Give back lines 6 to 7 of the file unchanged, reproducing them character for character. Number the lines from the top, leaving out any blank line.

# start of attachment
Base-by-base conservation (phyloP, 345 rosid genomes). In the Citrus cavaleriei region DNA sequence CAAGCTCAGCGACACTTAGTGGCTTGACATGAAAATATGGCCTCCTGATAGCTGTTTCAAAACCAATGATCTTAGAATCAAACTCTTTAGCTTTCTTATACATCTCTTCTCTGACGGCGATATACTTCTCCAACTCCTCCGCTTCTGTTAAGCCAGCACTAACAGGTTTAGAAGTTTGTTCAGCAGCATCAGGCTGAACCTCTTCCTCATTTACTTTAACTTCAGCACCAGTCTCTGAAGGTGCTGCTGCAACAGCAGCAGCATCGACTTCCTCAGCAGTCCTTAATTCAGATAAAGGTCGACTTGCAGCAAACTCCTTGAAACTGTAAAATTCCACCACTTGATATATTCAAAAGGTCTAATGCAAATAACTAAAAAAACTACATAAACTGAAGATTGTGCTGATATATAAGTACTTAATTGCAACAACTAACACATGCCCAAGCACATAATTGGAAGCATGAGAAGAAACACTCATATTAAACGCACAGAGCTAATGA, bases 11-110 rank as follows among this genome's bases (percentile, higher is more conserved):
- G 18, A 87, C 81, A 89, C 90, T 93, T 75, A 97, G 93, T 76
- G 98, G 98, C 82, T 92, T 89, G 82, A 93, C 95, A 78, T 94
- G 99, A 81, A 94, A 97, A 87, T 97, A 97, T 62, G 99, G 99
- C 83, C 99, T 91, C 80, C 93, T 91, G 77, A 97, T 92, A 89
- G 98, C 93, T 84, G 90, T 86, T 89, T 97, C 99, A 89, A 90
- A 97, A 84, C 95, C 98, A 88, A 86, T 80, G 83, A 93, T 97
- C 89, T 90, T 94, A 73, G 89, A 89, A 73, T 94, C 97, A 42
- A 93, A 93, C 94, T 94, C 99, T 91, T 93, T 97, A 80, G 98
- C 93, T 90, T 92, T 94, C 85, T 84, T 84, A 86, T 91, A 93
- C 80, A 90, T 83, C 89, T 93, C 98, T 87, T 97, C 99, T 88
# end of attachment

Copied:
- G 98, C 93, T 84, G 90, T 86, T 89, T 97, C 99, A 89, A 90
- A 97, A 84, C 95, C 98, A 88, A 86, T 80, G 83, A 93, T 97